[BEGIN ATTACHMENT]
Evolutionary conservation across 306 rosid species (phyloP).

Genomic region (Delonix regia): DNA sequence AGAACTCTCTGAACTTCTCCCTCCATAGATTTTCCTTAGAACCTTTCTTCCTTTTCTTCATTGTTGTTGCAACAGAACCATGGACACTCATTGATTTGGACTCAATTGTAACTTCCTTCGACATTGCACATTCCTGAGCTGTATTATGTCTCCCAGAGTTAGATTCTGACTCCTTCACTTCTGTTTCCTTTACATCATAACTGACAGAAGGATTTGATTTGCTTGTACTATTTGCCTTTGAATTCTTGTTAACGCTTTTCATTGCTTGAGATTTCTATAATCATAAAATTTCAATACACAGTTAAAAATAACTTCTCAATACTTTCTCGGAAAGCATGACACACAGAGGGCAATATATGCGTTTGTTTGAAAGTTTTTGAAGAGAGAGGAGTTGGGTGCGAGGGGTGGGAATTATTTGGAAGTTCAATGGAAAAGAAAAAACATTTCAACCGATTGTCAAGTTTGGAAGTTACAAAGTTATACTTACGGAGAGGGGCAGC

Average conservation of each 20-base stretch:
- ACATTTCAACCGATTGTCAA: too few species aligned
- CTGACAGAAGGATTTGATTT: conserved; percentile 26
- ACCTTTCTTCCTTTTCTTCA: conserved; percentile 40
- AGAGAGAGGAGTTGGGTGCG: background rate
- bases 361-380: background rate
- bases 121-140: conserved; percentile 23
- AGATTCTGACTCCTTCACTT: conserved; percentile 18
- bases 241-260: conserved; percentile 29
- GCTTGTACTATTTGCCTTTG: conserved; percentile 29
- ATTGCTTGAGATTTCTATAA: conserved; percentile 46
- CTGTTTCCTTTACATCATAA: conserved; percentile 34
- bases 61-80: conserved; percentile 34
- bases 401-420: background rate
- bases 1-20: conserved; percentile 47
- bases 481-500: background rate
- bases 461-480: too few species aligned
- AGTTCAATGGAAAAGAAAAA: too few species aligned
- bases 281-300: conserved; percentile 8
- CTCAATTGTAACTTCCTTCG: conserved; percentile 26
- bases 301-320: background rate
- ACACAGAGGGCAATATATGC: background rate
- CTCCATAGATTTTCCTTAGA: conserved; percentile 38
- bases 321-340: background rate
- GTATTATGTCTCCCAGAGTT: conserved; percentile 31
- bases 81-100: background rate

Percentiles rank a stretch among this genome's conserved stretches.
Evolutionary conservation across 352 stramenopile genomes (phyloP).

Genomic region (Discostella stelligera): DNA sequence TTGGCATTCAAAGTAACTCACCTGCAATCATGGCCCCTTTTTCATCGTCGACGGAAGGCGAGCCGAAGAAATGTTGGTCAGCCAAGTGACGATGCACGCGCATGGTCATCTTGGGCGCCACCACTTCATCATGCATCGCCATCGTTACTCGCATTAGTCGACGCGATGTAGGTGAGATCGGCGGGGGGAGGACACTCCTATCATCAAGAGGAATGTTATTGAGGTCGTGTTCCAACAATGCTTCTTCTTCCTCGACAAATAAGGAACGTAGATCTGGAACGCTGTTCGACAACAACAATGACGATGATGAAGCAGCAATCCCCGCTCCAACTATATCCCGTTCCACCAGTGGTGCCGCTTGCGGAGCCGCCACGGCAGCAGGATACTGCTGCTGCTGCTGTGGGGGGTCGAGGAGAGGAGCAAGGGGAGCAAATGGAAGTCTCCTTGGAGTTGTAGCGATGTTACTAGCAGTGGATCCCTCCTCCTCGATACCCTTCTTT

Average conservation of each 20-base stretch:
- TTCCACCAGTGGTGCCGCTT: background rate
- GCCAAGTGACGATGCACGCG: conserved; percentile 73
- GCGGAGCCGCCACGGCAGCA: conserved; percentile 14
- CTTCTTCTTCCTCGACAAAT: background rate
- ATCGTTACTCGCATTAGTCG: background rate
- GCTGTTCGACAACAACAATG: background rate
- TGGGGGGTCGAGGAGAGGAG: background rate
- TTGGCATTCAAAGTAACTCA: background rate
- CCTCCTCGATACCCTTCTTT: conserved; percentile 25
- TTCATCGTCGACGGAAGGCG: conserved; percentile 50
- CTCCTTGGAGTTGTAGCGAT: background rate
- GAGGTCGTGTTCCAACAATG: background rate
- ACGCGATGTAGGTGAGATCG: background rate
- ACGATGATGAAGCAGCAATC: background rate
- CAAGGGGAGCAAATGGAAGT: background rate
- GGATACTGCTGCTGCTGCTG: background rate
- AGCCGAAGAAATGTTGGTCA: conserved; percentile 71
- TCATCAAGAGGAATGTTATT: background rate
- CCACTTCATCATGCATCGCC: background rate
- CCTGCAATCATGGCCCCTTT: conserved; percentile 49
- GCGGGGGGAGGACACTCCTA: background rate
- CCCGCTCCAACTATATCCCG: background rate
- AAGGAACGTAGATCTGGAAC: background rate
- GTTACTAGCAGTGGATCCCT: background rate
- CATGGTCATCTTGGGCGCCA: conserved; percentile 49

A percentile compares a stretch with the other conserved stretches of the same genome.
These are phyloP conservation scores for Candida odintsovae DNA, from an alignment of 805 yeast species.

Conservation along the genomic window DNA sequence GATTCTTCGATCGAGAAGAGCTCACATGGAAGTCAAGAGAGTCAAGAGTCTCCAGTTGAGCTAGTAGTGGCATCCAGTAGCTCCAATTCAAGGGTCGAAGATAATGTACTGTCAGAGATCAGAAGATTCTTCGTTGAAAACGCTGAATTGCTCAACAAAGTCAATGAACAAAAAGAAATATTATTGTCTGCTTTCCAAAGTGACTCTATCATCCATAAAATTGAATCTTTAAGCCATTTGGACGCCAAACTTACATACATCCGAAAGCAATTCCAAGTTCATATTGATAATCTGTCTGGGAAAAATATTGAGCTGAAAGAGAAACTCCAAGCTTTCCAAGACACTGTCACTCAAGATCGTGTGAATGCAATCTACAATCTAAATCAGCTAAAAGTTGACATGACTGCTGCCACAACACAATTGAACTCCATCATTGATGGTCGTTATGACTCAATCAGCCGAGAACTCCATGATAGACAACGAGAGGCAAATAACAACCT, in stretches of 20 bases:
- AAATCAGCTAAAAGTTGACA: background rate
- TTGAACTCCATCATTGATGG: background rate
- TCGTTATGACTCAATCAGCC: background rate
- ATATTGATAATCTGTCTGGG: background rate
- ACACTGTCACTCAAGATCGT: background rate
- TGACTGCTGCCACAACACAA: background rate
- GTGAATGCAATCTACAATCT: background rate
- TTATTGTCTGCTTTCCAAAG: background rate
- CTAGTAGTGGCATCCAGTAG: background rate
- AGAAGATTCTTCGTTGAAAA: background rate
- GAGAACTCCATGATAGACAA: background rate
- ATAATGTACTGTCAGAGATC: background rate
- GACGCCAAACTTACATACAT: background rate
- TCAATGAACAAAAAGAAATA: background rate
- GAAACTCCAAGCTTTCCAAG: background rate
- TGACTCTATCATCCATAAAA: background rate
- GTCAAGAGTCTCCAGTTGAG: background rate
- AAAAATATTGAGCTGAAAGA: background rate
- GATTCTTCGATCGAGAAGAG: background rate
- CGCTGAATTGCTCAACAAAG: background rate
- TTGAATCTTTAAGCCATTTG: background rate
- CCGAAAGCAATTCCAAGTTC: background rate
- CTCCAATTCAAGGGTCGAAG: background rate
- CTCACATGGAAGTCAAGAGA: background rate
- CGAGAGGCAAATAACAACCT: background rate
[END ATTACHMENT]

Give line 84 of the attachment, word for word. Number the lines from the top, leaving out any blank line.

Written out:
- CTCACATGGAAGTCAAGAGA: background rate